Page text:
P-series fuels

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P-Series fuels are a family of renewable, non-petroleum, liquid fuels that can substitute for gasoline. It is a mixture of ethanol, methyltetrahydrofuran (MeTHF), "pentanes-plus", and butane. The formulas can be adjusted for cold weather and for 'premium' blends. Approximately 35% of the blend is or can be created from waste products of other industrial processes. It was originally developed by brothers Scott and Doug Dunlop, the co - founders of the Pure Energy Corporation and optimized by Dr. Stephen F. Paul of Princeton University. It was patented in 1997 (US 5,697,987) by Dr. Paul and assigned to Princeton University. Simultaneously, the Pure Energy Corporation was granted an exclusive license to commercialize P-Series fuels. Responding to a petition submitted by the Pure Energy Corporation, the DOE proposed in 1998 that P-Series be recognized as an alternative fuel in accordance with the Energy Policy Act of 1992 (see the Federal Register/Vol. 63, No. 144/Tuesday, July 28, 1998/Proposed Rules, page 40202.) The final rule designating P-Series as an EPACT alternative fuel was published in the following year, (see the Federal Register/Vol. 64, No. 94/Monday, May 17, 1999/Rules and Regulations, page 26822.)

In addition to the patent, the other publication detailing the P-Series fuels was Dr. Paul's 1998 paper entitled: An Optimized Alternative Motor Fuel Formulation: Natural Gas Liquids Ethanol And A Biomass-Derived Ether, which appeared in the Proceedings of the American Chemical Society Division of Fuel Chemistry, Fuels for the Year 2000 and Beyond, 216th ACS National Meeting & Exposition, August 23–27, Boston, 1998 43(3), p. 373-377.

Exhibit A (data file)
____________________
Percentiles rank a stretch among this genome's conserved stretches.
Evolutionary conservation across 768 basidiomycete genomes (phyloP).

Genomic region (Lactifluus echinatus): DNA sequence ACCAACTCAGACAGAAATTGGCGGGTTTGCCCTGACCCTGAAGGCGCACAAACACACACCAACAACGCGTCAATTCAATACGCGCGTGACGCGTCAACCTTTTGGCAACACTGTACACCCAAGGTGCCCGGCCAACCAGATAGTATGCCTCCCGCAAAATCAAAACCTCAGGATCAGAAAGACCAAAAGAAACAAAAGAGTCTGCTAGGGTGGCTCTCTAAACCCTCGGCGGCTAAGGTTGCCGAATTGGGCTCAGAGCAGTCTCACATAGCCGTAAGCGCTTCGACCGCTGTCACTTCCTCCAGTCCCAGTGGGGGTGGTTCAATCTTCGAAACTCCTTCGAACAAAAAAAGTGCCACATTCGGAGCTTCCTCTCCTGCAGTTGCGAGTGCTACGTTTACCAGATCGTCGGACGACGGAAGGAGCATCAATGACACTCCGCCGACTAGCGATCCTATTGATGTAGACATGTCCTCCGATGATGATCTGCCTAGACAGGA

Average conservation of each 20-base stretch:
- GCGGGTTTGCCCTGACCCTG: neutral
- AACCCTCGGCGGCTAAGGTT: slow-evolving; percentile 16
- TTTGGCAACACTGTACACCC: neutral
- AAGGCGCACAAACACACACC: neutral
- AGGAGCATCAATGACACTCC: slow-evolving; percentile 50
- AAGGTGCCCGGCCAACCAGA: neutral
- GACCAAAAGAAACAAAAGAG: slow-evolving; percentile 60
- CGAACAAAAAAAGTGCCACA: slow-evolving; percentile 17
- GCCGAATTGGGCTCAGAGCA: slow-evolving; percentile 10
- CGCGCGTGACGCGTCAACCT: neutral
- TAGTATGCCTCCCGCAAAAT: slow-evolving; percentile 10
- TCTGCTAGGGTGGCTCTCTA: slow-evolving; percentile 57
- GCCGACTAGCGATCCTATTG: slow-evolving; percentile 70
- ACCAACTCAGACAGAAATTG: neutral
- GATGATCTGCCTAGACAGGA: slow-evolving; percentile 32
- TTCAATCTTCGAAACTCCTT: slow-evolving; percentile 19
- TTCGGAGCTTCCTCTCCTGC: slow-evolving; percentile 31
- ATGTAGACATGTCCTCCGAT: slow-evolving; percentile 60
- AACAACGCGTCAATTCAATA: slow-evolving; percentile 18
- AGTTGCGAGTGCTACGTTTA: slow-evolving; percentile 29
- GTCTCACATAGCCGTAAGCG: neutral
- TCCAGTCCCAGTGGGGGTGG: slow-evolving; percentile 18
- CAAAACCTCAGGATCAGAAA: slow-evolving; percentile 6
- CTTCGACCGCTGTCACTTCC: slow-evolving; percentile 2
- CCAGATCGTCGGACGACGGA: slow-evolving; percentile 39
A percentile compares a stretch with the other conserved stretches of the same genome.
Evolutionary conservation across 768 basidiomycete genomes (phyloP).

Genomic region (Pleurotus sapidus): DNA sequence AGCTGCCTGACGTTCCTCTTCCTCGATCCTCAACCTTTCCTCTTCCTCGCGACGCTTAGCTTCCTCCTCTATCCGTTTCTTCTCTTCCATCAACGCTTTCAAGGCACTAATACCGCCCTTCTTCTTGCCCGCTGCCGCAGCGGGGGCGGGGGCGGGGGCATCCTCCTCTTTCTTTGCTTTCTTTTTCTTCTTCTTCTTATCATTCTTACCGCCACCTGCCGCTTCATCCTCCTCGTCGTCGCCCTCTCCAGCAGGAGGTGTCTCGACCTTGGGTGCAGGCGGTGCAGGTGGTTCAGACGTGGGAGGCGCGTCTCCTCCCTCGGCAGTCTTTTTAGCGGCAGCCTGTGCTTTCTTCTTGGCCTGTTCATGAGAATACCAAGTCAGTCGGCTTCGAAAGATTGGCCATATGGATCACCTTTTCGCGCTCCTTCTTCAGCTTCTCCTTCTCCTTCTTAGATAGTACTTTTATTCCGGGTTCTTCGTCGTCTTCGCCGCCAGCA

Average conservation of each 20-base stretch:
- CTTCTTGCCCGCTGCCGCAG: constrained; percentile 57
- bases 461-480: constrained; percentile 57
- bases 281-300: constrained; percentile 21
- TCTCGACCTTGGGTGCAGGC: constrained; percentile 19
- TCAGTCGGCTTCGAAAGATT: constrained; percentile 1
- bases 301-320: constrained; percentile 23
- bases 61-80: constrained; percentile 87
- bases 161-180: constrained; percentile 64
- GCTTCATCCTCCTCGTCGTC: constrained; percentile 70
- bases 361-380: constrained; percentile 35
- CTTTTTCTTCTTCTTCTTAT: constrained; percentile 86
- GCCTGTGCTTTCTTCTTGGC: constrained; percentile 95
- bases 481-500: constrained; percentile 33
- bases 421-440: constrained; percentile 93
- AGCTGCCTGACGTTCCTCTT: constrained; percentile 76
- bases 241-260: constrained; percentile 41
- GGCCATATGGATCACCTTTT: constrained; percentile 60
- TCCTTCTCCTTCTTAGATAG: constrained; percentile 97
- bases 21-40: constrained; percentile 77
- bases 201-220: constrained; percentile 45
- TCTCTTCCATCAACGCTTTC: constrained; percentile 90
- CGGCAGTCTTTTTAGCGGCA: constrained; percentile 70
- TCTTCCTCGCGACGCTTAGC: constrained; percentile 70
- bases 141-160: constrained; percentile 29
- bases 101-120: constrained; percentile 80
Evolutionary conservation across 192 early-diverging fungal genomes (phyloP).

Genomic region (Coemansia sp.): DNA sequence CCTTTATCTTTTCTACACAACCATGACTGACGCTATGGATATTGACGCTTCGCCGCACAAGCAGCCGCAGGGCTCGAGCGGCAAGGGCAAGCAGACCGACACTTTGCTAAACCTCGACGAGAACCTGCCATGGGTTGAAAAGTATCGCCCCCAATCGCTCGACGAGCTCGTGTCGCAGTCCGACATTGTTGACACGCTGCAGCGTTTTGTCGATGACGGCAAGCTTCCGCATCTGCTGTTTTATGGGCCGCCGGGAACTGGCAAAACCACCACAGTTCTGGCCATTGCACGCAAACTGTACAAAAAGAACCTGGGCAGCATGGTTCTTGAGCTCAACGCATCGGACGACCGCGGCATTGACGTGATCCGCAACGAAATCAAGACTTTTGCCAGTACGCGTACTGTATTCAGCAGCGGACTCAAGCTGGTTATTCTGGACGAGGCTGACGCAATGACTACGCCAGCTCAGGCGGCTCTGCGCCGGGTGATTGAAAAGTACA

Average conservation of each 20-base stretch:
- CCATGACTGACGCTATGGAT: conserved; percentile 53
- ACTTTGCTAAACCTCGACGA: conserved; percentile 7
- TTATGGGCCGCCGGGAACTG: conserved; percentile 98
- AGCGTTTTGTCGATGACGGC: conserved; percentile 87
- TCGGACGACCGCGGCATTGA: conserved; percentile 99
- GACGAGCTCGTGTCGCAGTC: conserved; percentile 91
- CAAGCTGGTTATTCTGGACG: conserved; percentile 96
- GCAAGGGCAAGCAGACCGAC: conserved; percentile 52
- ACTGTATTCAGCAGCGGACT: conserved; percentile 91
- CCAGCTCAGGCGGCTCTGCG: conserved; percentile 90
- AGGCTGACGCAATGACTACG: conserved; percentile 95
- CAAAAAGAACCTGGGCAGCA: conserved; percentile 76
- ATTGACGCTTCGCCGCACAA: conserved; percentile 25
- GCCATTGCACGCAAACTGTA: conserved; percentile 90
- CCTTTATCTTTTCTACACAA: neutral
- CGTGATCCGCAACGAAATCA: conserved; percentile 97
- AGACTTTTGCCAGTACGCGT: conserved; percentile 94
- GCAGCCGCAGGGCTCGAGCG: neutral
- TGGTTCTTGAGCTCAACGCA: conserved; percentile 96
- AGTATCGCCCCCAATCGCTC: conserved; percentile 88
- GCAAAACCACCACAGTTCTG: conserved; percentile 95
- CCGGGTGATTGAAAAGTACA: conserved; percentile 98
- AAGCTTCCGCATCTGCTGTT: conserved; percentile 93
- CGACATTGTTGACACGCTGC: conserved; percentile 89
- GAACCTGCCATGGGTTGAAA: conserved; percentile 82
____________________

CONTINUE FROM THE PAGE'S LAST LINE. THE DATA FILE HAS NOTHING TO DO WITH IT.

A multi-component, liquid, non-petroleum, alternative motor fuel for spark ignition engines has been developed. The fuel is composed of approximately equal volumes of (1 )medium-molecular weight alkanes, isoalkanes, and cycloalkanes (C5 - C8) which are extracted in the course of coalbed gas or natural gas production and/or processing, (2) anhydrous fermentation ethanol, and (3) 2-methylTHF, a biomass-derived heterocyclic ether. The ether serves as a co-solvent that reduces the volatility of the ethanol/hydrocarbon blend. The formulation can be adjusted to vary the fuel characteristics over a range to formulate winter/summer and regular/premium grades:87-94octane; 0.74-0.78 specific gravity; and 6.5 - 13.5 psi Reid vapor pressure. P-Series fuels contain little or no sulfur, phosphorus, aromatics, olefins, or high-boiling-point hydrocarbons, but does contain 11 - 19% oxygen (by weight), with a corresponding reduction in heat content (100,000 - 106,000 BTU/gal). This fuel has been tested in unmodified 1996 and 1997 Ford Taurus ethanol-Flexible Fuel Vehicles. They vehicles come equipped with a fuel sensor that automatically adjust the air/fuel ratio to optimize running on a particular fuel. Emissions testing (USEPA's FTP protocol) show the following differences in the tailpipe exhaust characteristics (compared to conventional gasoline): 40 - 50% less unburned hydrocarbons, 20% less CO, no significant change in NOx, 4% less COz, 40% less ozone-forming potential, and 2 - 3 times less toxicity.

Most flexible fuel vehicles capable of running on E85 should also be able to handle P-Series fuel.

The projected retail price will be about 10% less than gasoline. As of June 2012 it is not available to the general public.

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